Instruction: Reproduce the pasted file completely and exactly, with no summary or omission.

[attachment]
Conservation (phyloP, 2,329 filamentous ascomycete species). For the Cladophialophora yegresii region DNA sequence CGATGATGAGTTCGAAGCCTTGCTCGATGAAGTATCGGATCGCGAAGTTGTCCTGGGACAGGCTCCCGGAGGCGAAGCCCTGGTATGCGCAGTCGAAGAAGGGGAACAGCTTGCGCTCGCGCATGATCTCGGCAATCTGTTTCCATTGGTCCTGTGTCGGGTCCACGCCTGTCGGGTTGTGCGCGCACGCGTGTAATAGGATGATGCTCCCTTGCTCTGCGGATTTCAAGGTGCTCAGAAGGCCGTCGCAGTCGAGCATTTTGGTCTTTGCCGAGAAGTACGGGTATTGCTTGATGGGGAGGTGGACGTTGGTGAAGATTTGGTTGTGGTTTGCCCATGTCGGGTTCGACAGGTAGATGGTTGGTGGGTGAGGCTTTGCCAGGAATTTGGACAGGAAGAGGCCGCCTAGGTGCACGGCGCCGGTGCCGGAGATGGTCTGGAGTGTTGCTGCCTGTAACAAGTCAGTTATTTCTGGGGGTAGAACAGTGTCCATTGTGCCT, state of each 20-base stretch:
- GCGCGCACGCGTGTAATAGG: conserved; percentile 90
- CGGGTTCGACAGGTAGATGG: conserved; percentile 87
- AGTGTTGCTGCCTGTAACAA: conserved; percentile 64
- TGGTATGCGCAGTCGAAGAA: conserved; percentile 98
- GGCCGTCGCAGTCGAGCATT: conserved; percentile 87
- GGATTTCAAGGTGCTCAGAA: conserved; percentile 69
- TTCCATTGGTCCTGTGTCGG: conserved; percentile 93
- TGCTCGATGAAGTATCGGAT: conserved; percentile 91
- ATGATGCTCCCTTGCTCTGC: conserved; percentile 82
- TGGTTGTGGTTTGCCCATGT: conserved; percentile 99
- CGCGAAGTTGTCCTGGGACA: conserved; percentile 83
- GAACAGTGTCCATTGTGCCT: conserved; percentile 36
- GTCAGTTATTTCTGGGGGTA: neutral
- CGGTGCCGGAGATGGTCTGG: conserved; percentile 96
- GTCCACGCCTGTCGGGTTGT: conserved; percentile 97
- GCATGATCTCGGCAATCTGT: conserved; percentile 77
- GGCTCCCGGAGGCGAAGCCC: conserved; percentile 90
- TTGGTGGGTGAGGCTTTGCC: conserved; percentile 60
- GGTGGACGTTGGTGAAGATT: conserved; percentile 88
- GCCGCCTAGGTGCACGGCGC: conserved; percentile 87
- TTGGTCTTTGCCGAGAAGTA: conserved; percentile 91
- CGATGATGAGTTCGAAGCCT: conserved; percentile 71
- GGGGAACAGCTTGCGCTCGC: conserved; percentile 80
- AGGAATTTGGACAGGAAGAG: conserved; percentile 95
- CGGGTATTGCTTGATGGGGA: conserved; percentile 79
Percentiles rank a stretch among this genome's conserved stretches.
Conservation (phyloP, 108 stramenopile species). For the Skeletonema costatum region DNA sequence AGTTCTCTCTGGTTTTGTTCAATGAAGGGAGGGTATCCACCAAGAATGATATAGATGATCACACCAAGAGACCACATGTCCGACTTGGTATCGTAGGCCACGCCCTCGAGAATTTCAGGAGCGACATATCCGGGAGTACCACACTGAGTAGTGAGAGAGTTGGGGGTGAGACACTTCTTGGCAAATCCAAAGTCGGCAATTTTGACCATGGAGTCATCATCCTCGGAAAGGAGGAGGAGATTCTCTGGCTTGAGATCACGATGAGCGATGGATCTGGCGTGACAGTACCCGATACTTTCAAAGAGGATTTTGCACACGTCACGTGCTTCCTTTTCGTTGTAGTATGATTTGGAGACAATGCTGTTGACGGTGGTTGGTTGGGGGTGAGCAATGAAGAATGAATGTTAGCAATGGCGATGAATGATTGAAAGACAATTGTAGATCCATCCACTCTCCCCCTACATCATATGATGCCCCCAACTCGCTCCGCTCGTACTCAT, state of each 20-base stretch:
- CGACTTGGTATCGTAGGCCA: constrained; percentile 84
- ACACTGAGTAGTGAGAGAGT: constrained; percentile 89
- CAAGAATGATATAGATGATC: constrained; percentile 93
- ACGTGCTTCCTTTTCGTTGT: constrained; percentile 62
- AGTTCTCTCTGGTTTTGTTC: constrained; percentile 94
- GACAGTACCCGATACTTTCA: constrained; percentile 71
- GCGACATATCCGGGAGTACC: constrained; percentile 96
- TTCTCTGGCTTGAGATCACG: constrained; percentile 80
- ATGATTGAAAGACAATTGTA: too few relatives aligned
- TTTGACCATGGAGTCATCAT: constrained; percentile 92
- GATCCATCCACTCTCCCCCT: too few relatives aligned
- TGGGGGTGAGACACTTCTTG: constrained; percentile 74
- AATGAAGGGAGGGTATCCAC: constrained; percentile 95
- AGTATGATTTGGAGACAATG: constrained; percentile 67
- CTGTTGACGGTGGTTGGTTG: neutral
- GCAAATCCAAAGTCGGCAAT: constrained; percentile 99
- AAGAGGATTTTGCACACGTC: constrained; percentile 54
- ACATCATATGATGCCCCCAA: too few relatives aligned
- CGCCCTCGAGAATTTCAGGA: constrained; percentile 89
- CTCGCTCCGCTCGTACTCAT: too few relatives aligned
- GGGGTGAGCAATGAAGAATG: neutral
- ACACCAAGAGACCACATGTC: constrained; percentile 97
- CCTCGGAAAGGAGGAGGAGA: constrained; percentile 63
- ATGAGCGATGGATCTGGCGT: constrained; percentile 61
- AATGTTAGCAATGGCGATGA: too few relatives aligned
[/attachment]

Conservation (phyloP, 2,329 filamentous ascomycete species). For the Cladophialophora yegresii region DNA sequence CGATGATGAGTTCGAAGCCTTGCTCGATGAAGTATCGGATCGCGAAGTTGTCCTGGGACAGGCTCCCGGAGGCGAAGCCCTGGTATGCGCAGTCGAAGAAGGGGAACAGCTTGCGCTCGCGCATGATCTCGGCAATCTGTTTCCATTGGTCCTGTGTCGGGTCCACGCCTGTCGGGTTGTGCGCGCACGCGTGTAATAGGATGATGCTCCCTTGCTCTGCGGATTTCAAGGTGCTCAGAAGGCCGTCGCAGTCGAGCATTTTGGTCTTTGCCGAGAAGTACGGGTATTGCTTGATGGGGAGGTGGACGTTGGTGAAGATTTGGTTGTGGTTTGCCCATGTCGGGTTCGACAGGTAGATGGTTGGTGGGTGAGGCTTTGCCAGGAATTTGGACAGGAAGAGGCCGCCTAGGTGCACGGCGCCGGTGCCGGAGATGGTCTGGAGTGTTGCTGCCTGTAACAAGTCAGTTATTTCTGGGGGTAGAACAGTGTCCATTGTGCCT, state of each 20-base stretch:
- GCGCGCACGCGTGTAATAGG: conserved; percentile 90
- CGGGTTCGACAGGTAGATGG: conserved; percentile 87
- AGTGTTGCTGCCTGTAACAA: conserved; percentile 64
- TGGTATGCGCAGTCGAAGAA: conserved; percentile 98
- GGCCGTCGCAGTCGAGCATT: conserved; percentile 87
- GGATTTCAAGGTGCTCAGAA: conserved; percentile 69
- TTCCATTGGTCCTGTGTCGG: conserved; percentile 93
- TGCTCGATGAAGTATCGGAT: conserved; percentile 91
- ATGATGCTCCCTTGCTCTGC: conserved; percentile 82
- TGGTTGTGGTTTGCCCATGT: conserved; percentile 99
- CGCGAAGTTGTCCTGGGACA: conserved; percentile 83
- GAACAGTGTCCATTGTGCCT: conserved; percentile 36
- GTCAGTTATTTCTGGGGGTA: neutral
- CGGTGCCGGAGATGGTCTGG: conserved; percentile 96
- GTCCACGCCTGTCGGGTTGT: conserved; percentile 97
- GCATGATCTCGGCAATCTGT: conserved; percentile 77
- GGCTCCCGGAGGCGAAGCCC: conserved; percentile 90
- TTGGTGGGTGAGGCTTTGCC: conserved; percentile 60
- GGTGGACGTTGGTGAAGATT: conserved; percentile 88
- GCCGCCTAGGTGCACGGCGC: conserved; percentile 87
- TTGGTCTTTGCCGAGAAGTA: conserved; percentile 91
- CGATGATGAGTTCGAAGCCT: conserved; percentile 71
- GGGGAACAGCTTGCGCTCGC: conserved; percentile 80
- AGGAATTTGGACAGGAAGAG: conserved; percentile 95
- CGGGTATTGCTTGATGGGGA: conserved; percentile 79
Percentiles rank a stretch among this genome's conserved stretches.
Conservation (phyloP, 108 stramenopile species). For the Skeletonema costatum region DNA sequence AGTTCTCTCTGGTTTTGTTCAATGAAGGGAGGGTATCCACCAAGAATGATATAGATGATCACACCAAGAGACCACATGTCCGACTTGGTATCGTAGGCCACGCCCTCGAGAATTTCAGGAGCGACATATCCGGGAGTACCACACTGAGTAGTGAGAGAGTTGGGGGTGAGACACTTCTTGGCAAATCCAAAGTCGGCAATTTTGACCATGGAGTCATCATCCTCGGAAAGGAGGAGGAGATTCTCTGGCTTGAGATCACGATGAGCGATGGATCTGGCGTGACAGTACCCGATACTTTCAAAGAGGATTTTGCACACGTCACGTGCTTCCTTTTCGTTGTAGTATGATTTGGAGACAATGCTGTTGACGGTGGTTGGTTGGGGGTGAGCAATGAAGAATGAATGTTAGCAATGGCGATGAATGATTGAAAGACAATTGTAGATCCATCCACTCTCCCCCTACATCATATGATGCCCCCAACTCGCTCCGCTCGTACTCAT, state of each 20-base stretch:
- CGACTTGGTATCGTAGGCCA: constrained; percentile 84
- ACACTGAGTAGTGAGAGAGT: constrained; percentile 89
- CAAGAATGATATAGATGATC: constrained; percentile 93
- ACGTGCTTCCTTTTCGTTGT: constrained; percentile 62
- AGTTCTCTCTGGTTTTGTTC: constrained; percentile 94
- GACAGTACCCGATACTTTCA: constrained; percentile 71
- GCGACATATCCGGGAGTACC: constrained; percentile 96
- TTCTCTGGCTTGAGATCACG: constrained; percentile 80
- ATGATTGAAAGACAATTGTA: too few relatives aligned
- TTTGACCATGGAGTCATCAT: constrained; percentile 92
- GATCCATCCACTCTCCCCCT: too few relatives aligned
- TGGGGGTGAGACACTTCTTG: constrained; percentile 74
- AATGAAGGGAGGGTATCCAC: constrained; percentile 95
- AGTATGATTTGGAGACAATG: constrained; percentile 67
- CTGTTGACGGTGGTTGGTTG: neutral
- GCAAATCCAAAGTCGGCAAT: constrained; percentile 99
- AAGAGGATTTTGCACACGTC: constrained; percentile 54
- ACATCATATGATGCCCCCAA: too few relatives aligned
- CGCCCTCGAGAATTTCAGGA: constrained; percentile 89
- CTCGCTCCGCTCGTACTCAT: too few relatives aligned
- GGGGTGAGCAATGAAGAATG: neutral
- ACACCAAGAGACCACATGTC: constrained; percentile 97
- CCTCGGAAAGGAGGAGGAGA: constrained; percentile 63
- ATGAGCGATGGATCTGGCGT: constrained; percentile 61
- AATGTTAGCAATGGCGATGA: too few relatives aligned